Analysing the Quality of Life Concept

  • Length: 9 pages
  • Sources: 6
  • Subject: Nursing
  • Paper: #29442670

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Nursing Theory

The theory of nursing is built in a dynamic process that develops from practice and is normally reproduced through research, by development and analysis of concepts and theories. There is need to investigate further the phenomena seen in nurses' experience during practice in order to identify the attributes. The most effective way of enabling nurses to deeply examine some phenomena is by defining a concept of interest. This would enable the development of theories that are directly related to a clinical practice. There has been a tremendous improvement and push for the analysis and development of nursing concepts mainly because researchers have attempted to clarify problems that were previously considered as common sense. The increase has been necessitated by concepts that look obvious having vague terminologies, inconsistent theories, and ambiguous definitions.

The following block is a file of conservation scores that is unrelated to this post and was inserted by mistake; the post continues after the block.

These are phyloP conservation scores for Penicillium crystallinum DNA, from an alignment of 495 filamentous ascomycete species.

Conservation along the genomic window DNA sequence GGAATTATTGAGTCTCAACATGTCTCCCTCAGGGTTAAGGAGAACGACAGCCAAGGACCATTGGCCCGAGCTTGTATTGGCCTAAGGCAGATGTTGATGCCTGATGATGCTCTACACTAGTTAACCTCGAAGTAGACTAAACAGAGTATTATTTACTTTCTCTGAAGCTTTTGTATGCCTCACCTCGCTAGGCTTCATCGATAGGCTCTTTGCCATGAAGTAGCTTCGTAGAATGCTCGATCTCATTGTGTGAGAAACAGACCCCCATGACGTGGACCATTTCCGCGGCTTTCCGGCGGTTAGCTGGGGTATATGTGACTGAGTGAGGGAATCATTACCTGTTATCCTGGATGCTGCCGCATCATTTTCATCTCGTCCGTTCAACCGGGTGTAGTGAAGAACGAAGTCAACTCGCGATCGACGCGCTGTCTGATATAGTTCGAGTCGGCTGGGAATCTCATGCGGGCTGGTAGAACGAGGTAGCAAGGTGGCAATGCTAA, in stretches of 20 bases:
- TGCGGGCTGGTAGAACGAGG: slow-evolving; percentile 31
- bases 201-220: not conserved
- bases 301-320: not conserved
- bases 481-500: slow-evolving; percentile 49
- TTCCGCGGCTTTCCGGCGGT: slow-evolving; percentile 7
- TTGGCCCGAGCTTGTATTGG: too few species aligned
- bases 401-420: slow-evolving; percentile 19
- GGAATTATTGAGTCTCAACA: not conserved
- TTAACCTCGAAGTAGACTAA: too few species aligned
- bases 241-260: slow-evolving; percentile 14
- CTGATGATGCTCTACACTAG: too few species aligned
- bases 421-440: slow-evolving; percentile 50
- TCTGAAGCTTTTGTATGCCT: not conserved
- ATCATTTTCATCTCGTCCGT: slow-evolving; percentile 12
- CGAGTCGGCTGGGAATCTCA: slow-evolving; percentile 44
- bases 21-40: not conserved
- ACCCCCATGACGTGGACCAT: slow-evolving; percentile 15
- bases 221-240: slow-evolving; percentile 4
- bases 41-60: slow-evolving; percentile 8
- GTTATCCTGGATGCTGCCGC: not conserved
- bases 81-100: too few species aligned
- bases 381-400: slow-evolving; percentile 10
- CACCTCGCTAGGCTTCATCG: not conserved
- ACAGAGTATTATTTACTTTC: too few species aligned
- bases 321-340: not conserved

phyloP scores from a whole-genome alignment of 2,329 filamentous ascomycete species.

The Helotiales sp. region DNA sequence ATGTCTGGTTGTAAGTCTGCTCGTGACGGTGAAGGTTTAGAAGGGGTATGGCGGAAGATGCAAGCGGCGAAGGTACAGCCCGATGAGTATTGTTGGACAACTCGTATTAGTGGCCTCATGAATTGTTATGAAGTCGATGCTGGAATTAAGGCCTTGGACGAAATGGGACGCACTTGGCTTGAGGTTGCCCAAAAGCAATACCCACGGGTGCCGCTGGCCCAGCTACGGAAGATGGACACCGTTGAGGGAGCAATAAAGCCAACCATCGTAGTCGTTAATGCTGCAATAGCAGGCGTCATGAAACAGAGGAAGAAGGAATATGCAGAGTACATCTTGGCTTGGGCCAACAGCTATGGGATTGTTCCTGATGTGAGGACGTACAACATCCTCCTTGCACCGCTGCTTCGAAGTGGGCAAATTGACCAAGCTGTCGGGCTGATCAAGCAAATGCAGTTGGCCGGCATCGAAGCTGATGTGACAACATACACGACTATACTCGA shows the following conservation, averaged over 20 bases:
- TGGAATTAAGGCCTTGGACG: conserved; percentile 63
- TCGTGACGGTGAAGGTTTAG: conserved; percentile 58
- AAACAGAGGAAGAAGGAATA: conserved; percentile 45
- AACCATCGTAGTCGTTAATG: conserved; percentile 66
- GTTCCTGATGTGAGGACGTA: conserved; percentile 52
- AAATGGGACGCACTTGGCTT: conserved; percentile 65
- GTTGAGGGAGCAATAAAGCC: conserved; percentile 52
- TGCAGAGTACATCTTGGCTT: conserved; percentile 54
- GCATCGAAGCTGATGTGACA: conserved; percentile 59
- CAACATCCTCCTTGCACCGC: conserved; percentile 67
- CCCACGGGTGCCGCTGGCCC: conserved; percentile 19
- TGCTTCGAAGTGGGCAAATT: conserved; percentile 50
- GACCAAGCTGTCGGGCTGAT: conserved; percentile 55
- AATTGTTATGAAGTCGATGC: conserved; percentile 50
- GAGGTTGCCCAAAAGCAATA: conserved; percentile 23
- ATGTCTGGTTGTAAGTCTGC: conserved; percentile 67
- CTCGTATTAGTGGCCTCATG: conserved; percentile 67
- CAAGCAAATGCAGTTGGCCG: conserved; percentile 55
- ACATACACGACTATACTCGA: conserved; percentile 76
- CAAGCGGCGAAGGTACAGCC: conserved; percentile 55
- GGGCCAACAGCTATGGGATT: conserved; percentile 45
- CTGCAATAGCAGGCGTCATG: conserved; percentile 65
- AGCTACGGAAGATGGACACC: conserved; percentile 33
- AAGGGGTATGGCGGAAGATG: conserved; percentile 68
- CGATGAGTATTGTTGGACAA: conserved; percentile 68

Quality of life is a terminology that is frequently used in nursing practice and in health care. Looking into literature one will notice that the terminology is not well defined and there are numerous perceptions as to the meaning of quality of life. The perceptions will most often vary based on a case by case scenario. Nurses work on improving the quality of life for a patient by disease prevention, disease management, and health promotion. There are numerous issues faced by nurses regarding quality of life, especially when dealing with health care advances that are aimed at increasing the lifespan of a patient (Xu, Kane, & Shamliyan, 2013). It is the goal of nurses to improve the quality of their patients' lives, but the term is vague, and there is no enough clarity how a nurse should accomplish this task. Treatment goals and decision should be based on their effect on the patient's life, and differences on the understanding of the terminology may result in different treatment choices, goals, and outcomes (Mishra, Scherer, Snyder, Geigle, & Gotay, 2014).